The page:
The feel-good proceedings got underway with Mayor Bloomberg touting Brooklyn Brewery as exactly the kind of small business enterprise the city needs, creating jobs – 10 new ones now and 15 more to follow. The brewery almost didn’t stay in Williamsburg; spiralling development and real estate costs frustrated expansion attempts. Where once the brewery was practically the only business on its block, there’s now a huge bowling alley/concert hall, whisky bar, smokehouse grill, condo high rise and several boutiques. It wasn’t until the economic downturn two years ago that Brooklyn began to look good to neighboring warehouse owners, and they offered the brewery a lease they could afford.
The expansion, planned in two phases, will bring Brooklyn’s in-house capacity to 120,000 barrels, more than doubling the brewery’s 2010 output, most of which was brewed at the Matt brewery in Utica, NY. Brooklyn’s sixpack production at Matt will remain unchanged by the Brooklyn expansion which will produce mainly draft and Brewmaster’s Reserve corked beers.
The upstate connection helped the brewery secure an $800,000 grant from the Empire State Development Corp. (10% of the $8 million total price tag). Said its director, Peter Davidson, “Brooklyn Brewery is a great example of a business with feet both in New York State and in New York City.” The politicians had fun hamming it up and drawing groans from the crowd for profusive puns on the hop word. In his press release, Bloomberg was quoted thusly, “Cheers to Steve Hindy and the entire Brooklyn team. We couldn’t be hoppier for you.” In his remarks, Markowitz, turned to Hindy and said simply, “Thank you for brewing in Brooklyn.”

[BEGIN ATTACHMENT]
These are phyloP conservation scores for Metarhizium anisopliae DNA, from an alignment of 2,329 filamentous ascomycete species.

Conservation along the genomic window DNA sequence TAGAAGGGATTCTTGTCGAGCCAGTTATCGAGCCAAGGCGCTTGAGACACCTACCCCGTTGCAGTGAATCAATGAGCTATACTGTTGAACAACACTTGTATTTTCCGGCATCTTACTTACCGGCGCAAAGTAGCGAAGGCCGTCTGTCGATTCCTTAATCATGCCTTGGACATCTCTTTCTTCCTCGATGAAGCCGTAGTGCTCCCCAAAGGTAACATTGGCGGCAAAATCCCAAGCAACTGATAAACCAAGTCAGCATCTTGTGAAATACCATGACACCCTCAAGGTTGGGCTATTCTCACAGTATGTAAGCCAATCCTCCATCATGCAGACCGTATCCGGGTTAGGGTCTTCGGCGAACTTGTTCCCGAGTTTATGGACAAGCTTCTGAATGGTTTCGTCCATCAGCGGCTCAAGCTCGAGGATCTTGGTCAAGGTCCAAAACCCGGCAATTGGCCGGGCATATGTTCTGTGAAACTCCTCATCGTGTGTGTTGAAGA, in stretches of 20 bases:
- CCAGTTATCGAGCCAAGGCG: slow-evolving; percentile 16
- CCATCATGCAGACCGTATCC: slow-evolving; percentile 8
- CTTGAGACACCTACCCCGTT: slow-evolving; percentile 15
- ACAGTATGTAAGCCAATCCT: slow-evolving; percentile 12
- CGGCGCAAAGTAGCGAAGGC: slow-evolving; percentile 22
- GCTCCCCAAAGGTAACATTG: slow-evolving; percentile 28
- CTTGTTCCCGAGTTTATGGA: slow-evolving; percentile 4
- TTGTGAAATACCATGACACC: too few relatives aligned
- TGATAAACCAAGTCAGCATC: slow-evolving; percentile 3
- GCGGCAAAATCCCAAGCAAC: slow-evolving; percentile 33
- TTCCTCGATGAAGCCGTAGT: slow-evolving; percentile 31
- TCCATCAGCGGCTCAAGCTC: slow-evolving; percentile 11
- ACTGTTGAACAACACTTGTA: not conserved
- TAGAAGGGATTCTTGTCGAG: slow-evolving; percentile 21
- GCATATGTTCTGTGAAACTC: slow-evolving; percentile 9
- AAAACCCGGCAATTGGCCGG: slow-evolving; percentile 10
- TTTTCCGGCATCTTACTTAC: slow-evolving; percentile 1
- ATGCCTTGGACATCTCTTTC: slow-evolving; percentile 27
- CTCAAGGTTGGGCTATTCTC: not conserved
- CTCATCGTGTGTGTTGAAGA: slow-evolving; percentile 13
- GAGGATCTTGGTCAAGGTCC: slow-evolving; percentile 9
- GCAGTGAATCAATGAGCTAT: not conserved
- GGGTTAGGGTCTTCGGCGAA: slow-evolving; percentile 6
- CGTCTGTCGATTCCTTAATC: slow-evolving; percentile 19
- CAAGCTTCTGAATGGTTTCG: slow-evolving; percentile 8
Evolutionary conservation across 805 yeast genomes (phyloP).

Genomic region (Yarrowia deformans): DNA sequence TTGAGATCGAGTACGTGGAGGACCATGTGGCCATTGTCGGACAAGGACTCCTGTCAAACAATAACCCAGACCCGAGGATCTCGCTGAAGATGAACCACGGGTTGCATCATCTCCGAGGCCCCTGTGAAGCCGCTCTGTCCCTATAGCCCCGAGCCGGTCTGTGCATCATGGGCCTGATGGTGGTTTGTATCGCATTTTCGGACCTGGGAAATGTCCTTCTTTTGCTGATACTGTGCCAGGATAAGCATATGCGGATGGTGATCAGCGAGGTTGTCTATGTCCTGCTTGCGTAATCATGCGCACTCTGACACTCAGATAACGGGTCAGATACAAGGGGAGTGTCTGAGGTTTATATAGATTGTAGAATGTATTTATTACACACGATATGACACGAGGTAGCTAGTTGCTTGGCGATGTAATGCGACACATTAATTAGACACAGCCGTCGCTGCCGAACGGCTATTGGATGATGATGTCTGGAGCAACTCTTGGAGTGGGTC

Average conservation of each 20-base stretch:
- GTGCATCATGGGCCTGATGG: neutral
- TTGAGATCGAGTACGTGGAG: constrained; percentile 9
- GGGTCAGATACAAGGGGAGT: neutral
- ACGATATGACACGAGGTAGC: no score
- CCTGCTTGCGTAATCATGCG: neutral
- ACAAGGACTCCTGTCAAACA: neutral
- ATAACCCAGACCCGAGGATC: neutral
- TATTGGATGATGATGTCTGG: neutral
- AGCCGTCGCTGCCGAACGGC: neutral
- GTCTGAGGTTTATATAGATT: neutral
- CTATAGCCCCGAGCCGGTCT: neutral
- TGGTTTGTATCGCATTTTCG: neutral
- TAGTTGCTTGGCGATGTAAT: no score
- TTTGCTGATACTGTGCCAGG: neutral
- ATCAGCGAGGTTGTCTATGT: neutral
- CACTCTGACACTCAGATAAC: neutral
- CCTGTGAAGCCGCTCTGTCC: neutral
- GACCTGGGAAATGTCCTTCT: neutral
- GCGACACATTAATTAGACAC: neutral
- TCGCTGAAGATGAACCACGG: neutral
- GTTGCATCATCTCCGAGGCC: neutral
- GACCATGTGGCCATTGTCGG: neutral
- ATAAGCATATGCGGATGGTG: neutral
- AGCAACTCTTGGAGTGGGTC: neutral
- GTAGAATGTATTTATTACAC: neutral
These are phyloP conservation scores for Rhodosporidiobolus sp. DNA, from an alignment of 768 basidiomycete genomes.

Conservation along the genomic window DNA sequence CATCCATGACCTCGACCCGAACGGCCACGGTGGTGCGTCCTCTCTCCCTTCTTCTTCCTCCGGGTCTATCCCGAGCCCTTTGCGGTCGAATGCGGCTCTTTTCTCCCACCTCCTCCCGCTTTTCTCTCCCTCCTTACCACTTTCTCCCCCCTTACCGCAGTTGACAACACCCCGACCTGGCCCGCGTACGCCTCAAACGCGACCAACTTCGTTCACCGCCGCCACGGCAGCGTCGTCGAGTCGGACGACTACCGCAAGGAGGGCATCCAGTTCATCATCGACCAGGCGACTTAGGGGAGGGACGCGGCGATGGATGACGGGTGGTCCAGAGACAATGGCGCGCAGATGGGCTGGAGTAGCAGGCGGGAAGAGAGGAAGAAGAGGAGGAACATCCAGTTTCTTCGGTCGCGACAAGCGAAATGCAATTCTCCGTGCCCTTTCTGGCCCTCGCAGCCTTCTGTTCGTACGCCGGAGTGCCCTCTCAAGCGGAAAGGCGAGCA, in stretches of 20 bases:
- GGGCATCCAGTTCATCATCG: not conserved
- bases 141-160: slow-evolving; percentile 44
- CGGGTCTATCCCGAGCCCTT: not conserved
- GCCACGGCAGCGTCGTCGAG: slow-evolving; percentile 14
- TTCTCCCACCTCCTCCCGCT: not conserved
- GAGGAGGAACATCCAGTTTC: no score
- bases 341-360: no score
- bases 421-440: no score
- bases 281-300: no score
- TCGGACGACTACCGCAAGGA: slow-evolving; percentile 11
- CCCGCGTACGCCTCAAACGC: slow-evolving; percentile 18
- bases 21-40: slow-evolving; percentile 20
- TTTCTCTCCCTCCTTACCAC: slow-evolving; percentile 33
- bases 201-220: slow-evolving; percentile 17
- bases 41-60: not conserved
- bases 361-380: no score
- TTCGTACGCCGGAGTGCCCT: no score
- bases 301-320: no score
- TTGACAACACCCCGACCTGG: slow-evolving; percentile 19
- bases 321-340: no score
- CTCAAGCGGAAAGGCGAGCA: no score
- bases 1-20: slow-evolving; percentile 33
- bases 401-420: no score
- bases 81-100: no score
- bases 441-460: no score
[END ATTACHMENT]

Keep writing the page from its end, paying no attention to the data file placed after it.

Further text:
After the feel-good speeches and ribbon cutting – I wonder how many of those Bloomberg has done – the Mayor invited questions, and while some were brewery-related – one concerned the original character, wooden beams and exposed brick of the 1870s warehouse that the renovation has been at pains to preserve -- it was clear the press would rather resume petty squabbling with the Mayor’s office. Chief among current peeves was why wouldn’t Bloomberg admit that he was a passenger on his private jet that was the last plane to land at La Guardia (returning from Bermuda) prior to the December 26 snowstorm. The Mayor insisted his private movements would stay that way, private. When asked if he wouldn’t just say if was or wasn’t on that plane, he said no. When further pressed he replied, “Which letter in NO do you not understand?” Naturally this was a comment that made the nightly news. A Fox News reporter of oriental origin asked if Bloomberg had anything further to add to his apology for apparently insulting people of Irish origin the week before.